Bernice Butler posted on October 9, 2015. 0 Comments
Category: Local Data Use
School districts that use data effectively work hard to ensure data are useful and high quality—and that data are available quickly enough to be relevant for timely and proactive decisionmaking. The Madison Metropolitan School District (MMSD) in Wisconsin worked intentionally to empower the people working closest with students with the tools to make the best possible decisions for them.
The district uses an early warning system (EWS) as part of a school improvement plan to check in with regular school-based leadership team meetings on how students are doing and how to intervene in real time to help students who are falling off track. The district has used the data to shine light on areas where it was not meeting expectations and created targeted action plans to improve student outcomes.
“We took the early warning system to the next level. . . . We needed to better utilize EWS to help schools create systems and processes to better serve each student and make sure they are on track to graduate,” said Superintendent Jennifer Cheatham. The dashboard allows educators to use five different measures to flag students who may be falling off track so they can intervene.
But systems are only as strong as the people using them. When Superintendent Cheatham came to MMSD, she realized that while the data tools were in place, they weren’t being used to maximize impact on student learning. “It takes one unit of effort to build a technical tool and three to four times that amount to build your users,” said Andrew Statz, executive director of accountability. When Madison launched its school improvement plan, MMSD created training for its school-based leadership teams and principals throughout the entire district, including how to better use tools like the EWS. These leadership teams also provide feedback and proposals for dashboard content to the district so that the systems are best meeting their needs.
Superintendent Cheatham has received feedback directly from teachers that these tools are more targeted to their needs than ever before. “Continuous improvement is important at every level of our system, and grounding that in our strategic framework makes sure everyone is growing in the same direction,” she said.
After one year of using data as a tool to support students who needed extra help, reading growth among third graders improved 7 percent and among fifth graders 11 percent. In the next year the district plans to expand access to this information to increase family and community engagement with the data, in hopes of empowering even more active participants in the education community.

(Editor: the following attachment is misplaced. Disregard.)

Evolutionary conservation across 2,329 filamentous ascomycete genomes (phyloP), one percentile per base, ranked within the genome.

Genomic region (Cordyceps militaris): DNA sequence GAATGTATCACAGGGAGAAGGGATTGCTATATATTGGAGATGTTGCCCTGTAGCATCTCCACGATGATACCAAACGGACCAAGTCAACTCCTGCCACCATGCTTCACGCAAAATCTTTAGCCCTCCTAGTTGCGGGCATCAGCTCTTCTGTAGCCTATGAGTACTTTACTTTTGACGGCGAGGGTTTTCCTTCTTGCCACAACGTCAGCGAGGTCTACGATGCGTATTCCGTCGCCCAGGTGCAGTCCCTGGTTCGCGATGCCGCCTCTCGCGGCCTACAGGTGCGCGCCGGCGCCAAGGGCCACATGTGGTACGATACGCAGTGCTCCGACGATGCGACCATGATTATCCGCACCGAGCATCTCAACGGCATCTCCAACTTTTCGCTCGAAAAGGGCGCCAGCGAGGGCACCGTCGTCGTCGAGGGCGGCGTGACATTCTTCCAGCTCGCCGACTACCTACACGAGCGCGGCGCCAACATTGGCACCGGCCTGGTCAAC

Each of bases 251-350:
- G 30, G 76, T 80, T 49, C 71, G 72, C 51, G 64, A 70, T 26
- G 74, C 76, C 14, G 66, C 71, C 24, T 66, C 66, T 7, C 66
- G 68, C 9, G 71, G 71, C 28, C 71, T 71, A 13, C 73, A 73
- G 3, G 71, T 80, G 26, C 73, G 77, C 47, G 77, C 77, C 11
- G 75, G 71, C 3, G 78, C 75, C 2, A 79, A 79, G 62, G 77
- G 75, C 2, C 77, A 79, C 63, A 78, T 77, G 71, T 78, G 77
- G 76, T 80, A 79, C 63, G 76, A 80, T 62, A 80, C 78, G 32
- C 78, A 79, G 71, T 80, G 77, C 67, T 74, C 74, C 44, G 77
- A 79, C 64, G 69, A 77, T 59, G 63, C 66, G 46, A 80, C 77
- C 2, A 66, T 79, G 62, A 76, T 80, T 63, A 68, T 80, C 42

Find out more about great data use in service of student learning in Data Works for Students.
Bernice Butler posted on October 8, 2015. 0 Comments
Category: Local Data Use
Five years ago leaders in Virginia’s Henrico County Public Schools (HCPS) realized they were not meeting the needs of all of their students. While school achievement and graduation rates were notable in the aggregate, students with disabilities had higher disciplinary rates and lower graduation rates than their peers.
Henrico began providing parents of special education students with access to districtwide data, allowing them to compare school-by-school performance across a wide range of data points. Administrators and the public were hesitant about the public presentation of less-than-perfect data on how their students with disabilities were doing was met, but HCPS did not let this reluctance get in the way of identifying the places they needed to improve.
“The reality is, we can’t improve what we can’t talk about. I think this helped us talk about it in a way that wasn’t blaming, that wasn’t hurtful, but was just a reality, comparing students with disabilities against other students with disabilities,” said Dr. Bondy Shay Gibson, former deputy superintendent of instruction.
Effective parent engagement requires two-way communication. HCPS listened to what parents want to know and provided transparent information on their special education programs. Through surveys specific to parents of students with disabilities, Henrico measures parent engagement and community buy-in and shares this information with teachers and administrators. The district has seen increases in the number of parents who feel informed about their child’s progress. The district shares this information with teachers and administrators to make sure they are meeting the needs of the community. HCPS also created a Special Education Advisory Committee of parents who can access and compare data from 72 schools to ensure that every special education student across the district has the best possible experience.
Henrico’s engagement strategy has been paired with an individualized instruction strategy, the combined program resulting in the discipline of students with disabilities decreasing by 32 percent and graduation rates for students with disabilities increasing by 12 percent. Because leaders prioritized using information to understand student needs, students with disabilities and their families now have access to clear and concise data to engage families as active partners in using data to understand student progress, ensuring that they are informed advocates in each student’s education.
“We’ve gotten requests from other localities who’ve come and looked at our page. Or our parents have sent them: ‘Look what this county does, they give me all of this information. I can look across 72 different schools, specifically at students with disabilities, and see how they’re doing.’ And this should be available everywhere . . .” said Gibson.